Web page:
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AACTA Film Fest | Lights, Camera, (Australian) Action!

Article by FilmInk News Editor Travis Johnson.

For a country that made the MAD MAX series, Australia doesn’t have a deep bench when it comes to the action genre. For the most part, we make movies that are action-adjacent: films that might borrow a few tropes from the action idiom but almost never fully commit to putting the pedal the floor. I’m not talking about American movies that just happen to be shot here – your Matrixes, your Men both Super and Aqua, and so on. Those are their own thing. Australian films might open with a savage shoot-out, as in John Hillcoat’s  THE PROPOSITION, or pause the narrative action for a daring cavalry raid, as seen in Bruce Beresford’s BREAKER MORANT, but aside from a few Ozploitation outliers (THE MAN FROM HONG KONG, THE CHAIN REACTION), a purebred actioner is a rare bird.

However, the films in competition at this year’s AACTA Film Fest indicate that perhaps the situation is changing, as younger film practitioners raised on a diet of easily accessible genre fare imbue their works with influences drawn more from the video store than the arthouse or the lecture theatre.

Chief among them in terms of genre fidelity is OCCUPATION, Luke Sparke’s stirring tale of alien invasion that pits a mixed bag of game heroes – Dan Ewing, Temuera Morrison, Jacqueline McKenzie, Stephanie Jacobsen, et al – against an army of extraterrestrial infantry to mixed but frequently pyrophilic results.

Then there’s 1%, the debut feature from director Stephen McCallum, which sees Ryan Corr’s young buck and Matt Nable’s weathered veteran clash for control of a bikie gang. While the film may draw on Shakespearean power politics, at the end of the day it exists to show us big men beating (and shooting) the crap out of each other, climaxing in a siege shoot out that tips its crash helmet to Curtis Hanson’s L.A. CONFIDENTIAL (another not-an-action movie with great action).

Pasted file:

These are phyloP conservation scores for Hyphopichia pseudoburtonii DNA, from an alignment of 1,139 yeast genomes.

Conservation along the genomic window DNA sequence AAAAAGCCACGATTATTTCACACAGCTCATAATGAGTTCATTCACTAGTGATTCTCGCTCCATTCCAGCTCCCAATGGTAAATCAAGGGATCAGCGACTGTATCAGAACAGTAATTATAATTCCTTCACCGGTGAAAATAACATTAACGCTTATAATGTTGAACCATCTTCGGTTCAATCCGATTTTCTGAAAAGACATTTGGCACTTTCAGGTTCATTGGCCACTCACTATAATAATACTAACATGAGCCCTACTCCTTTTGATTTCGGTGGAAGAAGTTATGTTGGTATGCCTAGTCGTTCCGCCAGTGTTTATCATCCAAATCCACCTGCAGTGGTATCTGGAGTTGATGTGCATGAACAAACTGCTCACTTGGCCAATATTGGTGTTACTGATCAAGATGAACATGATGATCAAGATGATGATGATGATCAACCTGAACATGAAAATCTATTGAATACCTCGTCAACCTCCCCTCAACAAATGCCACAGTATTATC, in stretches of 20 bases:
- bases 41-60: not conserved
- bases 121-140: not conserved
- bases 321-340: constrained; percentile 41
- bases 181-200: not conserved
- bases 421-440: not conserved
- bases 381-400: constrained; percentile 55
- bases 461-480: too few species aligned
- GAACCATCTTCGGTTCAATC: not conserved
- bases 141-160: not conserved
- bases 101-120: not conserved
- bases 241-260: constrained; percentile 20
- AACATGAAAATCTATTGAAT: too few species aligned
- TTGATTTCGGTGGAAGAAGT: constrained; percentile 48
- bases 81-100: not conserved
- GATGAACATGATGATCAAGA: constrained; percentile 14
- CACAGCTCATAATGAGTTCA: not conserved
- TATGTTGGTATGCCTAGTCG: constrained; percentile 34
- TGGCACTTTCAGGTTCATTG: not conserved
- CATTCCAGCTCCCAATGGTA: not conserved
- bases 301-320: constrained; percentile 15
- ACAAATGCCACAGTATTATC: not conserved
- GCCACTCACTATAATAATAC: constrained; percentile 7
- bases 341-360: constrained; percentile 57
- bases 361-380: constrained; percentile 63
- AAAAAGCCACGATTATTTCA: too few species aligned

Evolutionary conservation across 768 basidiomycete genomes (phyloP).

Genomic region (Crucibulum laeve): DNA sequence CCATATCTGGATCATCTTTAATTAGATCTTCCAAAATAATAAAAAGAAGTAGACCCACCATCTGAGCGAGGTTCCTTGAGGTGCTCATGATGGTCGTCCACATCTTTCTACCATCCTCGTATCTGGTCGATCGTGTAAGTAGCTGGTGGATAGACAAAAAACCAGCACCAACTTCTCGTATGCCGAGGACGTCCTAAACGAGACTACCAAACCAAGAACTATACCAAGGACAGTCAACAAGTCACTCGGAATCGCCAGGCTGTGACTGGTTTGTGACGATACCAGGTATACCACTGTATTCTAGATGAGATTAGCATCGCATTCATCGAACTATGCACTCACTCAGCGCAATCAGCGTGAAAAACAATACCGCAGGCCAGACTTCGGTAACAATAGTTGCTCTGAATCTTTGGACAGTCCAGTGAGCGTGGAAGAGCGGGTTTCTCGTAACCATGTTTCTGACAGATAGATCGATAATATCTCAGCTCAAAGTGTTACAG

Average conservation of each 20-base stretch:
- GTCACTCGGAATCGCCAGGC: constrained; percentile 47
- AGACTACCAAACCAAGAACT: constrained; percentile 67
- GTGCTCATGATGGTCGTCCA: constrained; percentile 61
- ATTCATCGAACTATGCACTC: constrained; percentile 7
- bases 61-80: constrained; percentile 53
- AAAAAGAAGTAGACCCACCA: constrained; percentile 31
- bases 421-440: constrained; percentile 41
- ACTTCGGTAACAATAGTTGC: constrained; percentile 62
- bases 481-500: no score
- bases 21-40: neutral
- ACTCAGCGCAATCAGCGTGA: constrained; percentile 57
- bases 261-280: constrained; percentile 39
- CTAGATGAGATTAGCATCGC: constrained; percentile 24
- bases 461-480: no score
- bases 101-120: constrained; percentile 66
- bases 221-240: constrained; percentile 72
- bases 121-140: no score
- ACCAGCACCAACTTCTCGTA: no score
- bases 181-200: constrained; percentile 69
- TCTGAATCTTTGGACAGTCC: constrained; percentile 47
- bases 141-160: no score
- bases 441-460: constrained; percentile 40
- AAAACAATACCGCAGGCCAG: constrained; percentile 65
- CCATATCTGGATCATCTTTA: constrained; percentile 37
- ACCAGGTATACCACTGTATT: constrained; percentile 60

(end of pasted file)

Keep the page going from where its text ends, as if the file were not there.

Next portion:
Staying with genre offerings for the moment there’s Leigh Whannell’s noir-ish sci-fi UPGRADE, which sees Logan Marshall-Green’s embittered quadriplegic transformed into a ruthless killing machine thanks to a helpful AI inserted into his spine – in the process delivering the most inventive and exhilarating fight sequences of the year.

But consider also Yolanda Ramke and Ben Howling’s zombie drama CARGO, which sees Indigenous hunters putting ravening ghouls to death; Tristan Barr and Michael Gosden’s  WATCH THE SUNSET, whose most talked-about scene is a car crash captured in one seamless take; or Nash Edgerton’s GRINGO, which sets its scene in the action-friendly milieu of the Mexican narcotics demimonde. Even the revered SWEET COUNTRY, easily the most well-reviewed Australian film of the year, dips a toe in action’s waters; after all, Warwick Thornton’s anti-Western wouldn’t be anti-anything if those genre trappings didn’t exist to be pushed against and subverted. We may not make many action movies, but it seems many of the films we do make owe a lot to the most base and atavistic of genres.


The feature films in competition were screened in cinema in Sydney, Melbourne and Brisbane during September 2018 as part of AACTA Film Fest. The films will be available for members to watch online via AACTA TV until 11 October 2018.

For your complete guide to the feature films competing for a nomination for the 2018 AACTA Awards presented by Foxtel, download the Film Fest Guide here (6MB).


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